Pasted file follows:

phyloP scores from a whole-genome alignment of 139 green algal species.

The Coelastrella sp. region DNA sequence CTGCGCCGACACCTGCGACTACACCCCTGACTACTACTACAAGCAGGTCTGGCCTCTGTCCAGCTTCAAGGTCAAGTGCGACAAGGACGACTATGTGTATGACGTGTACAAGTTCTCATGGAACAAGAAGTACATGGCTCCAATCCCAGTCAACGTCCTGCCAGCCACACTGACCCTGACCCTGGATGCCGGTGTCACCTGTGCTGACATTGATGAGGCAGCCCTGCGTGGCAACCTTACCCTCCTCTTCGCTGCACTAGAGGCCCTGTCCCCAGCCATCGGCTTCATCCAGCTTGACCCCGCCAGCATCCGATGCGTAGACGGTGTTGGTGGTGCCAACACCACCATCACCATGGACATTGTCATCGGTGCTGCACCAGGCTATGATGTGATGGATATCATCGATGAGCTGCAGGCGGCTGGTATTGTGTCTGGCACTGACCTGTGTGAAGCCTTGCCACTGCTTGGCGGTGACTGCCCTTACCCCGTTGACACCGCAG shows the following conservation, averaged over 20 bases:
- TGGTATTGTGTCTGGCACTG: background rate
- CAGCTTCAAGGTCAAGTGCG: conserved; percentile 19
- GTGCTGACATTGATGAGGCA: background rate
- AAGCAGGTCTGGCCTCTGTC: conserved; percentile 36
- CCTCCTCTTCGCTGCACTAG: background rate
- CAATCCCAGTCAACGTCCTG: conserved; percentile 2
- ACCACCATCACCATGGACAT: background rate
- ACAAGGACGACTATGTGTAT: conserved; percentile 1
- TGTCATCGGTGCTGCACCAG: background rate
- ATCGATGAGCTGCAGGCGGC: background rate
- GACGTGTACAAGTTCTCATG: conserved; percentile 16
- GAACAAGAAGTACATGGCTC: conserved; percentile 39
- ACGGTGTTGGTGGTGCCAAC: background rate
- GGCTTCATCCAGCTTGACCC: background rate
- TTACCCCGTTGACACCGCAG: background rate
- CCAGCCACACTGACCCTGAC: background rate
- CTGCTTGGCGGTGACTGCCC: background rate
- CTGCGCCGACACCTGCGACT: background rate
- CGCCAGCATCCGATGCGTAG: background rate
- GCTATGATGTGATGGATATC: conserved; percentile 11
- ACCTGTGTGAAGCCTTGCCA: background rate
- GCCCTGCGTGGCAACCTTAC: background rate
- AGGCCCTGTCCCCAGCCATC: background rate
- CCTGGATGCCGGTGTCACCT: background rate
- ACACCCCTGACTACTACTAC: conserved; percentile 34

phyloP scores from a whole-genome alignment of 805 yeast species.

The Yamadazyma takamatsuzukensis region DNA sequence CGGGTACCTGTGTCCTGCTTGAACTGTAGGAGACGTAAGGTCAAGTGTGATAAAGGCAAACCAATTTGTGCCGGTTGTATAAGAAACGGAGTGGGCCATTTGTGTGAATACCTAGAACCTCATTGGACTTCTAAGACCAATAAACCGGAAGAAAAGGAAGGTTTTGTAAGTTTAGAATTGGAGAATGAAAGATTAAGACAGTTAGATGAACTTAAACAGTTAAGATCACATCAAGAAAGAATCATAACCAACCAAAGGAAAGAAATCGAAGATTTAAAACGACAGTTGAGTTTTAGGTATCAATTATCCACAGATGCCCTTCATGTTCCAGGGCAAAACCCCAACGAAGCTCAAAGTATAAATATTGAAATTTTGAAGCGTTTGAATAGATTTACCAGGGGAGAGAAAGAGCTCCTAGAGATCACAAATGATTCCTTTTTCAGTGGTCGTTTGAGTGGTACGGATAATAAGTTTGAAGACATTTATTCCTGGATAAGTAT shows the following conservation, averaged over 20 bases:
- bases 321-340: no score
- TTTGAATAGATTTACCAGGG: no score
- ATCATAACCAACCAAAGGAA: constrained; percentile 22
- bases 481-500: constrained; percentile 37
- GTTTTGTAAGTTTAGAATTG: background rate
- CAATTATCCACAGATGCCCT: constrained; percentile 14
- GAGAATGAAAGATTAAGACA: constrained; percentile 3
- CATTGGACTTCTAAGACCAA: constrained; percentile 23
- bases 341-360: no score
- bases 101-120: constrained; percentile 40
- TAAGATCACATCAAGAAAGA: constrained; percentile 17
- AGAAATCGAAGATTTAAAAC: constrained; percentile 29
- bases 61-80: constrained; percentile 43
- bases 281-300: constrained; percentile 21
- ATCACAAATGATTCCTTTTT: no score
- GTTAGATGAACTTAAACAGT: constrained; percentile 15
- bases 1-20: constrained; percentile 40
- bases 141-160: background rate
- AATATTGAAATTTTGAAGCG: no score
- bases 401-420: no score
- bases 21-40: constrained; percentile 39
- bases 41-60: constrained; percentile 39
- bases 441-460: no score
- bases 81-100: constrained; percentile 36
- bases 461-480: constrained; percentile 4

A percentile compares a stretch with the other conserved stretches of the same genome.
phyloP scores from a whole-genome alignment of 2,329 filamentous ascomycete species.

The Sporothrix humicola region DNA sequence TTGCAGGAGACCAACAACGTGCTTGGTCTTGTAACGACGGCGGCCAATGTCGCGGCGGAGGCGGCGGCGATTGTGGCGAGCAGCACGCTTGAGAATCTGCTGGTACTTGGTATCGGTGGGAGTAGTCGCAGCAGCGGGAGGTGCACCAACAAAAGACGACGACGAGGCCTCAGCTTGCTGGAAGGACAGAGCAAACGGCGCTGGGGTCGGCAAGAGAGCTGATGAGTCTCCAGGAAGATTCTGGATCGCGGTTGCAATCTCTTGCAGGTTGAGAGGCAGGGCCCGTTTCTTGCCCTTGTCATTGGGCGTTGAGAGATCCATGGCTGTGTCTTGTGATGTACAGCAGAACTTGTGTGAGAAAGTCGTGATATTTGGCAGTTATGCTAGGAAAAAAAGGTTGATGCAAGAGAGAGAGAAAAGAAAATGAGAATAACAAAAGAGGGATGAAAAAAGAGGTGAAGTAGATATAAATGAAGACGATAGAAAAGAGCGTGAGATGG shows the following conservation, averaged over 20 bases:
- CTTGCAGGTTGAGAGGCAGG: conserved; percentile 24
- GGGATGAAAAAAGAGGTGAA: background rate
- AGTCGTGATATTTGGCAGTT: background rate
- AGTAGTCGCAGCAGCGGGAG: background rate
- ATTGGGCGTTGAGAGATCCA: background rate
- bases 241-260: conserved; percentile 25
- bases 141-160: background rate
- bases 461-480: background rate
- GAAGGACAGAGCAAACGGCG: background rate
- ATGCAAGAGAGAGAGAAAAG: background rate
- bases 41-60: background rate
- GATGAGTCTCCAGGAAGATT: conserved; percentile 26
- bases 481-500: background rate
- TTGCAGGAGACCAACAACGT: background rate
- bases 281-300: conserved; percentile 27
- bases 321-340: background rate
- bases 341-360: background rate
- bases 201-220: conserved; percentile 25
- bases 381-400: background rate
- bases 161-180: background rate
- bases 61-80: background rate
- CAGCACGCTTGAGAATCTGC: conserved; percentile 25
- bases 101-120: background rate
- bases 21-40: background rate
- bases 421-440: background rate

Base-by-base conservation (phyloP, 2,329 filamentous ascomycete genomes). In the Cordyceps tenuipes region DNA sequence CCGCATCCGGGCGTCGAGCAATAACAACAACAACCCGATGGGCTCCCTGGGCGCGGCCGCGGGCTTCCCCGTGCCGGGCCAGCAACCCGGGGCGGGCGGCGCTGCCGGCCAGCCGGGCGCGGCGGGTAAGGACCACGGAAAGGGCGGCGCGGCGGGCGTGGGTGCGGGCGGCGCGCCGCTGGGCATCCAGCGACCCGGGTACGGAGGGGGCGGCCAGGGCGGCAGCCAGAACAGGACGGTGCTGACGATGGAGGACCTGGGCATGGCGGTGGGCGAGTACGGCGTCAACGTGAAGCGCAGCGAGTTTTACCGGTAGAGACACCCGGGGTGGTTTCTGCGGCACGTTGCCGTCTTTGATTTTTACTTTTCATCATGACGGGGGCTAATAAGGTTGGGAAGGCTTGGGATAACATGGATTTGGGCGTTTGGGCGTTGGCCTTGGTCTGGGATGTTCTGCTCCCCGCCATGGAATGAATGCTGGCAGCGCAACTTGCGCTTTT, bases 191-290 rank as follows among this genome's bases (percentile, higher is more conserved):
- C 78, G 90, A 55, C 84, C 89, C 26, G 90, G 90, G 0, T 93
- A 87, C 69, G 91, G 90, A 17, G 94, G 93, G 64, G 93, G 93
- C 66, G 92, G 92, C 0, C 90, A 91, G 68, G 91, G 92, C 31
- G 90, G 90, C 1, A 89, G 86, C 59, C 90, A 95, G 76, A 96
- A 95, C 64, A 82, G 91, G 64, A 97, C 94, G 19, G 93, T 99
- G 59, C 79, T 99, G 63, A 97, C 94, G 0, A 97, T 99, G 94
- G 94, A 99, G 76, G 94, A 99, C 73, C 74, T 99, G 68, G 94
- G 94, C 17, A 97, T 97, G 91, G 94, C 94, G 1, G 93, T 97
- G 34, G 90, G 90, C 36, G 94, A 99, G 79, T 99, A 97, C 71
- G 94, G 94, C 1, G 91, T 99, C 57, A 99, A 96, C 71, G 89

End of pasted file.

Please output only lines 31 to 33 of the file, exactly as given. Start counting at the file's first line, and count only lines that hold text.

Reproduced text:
- TTTGAATAGATTTACCAGGG: no score
- ATCATAACCAACCAAAGGAA: constrained; percentile 22
- bases 481-500: constrained; percentile 37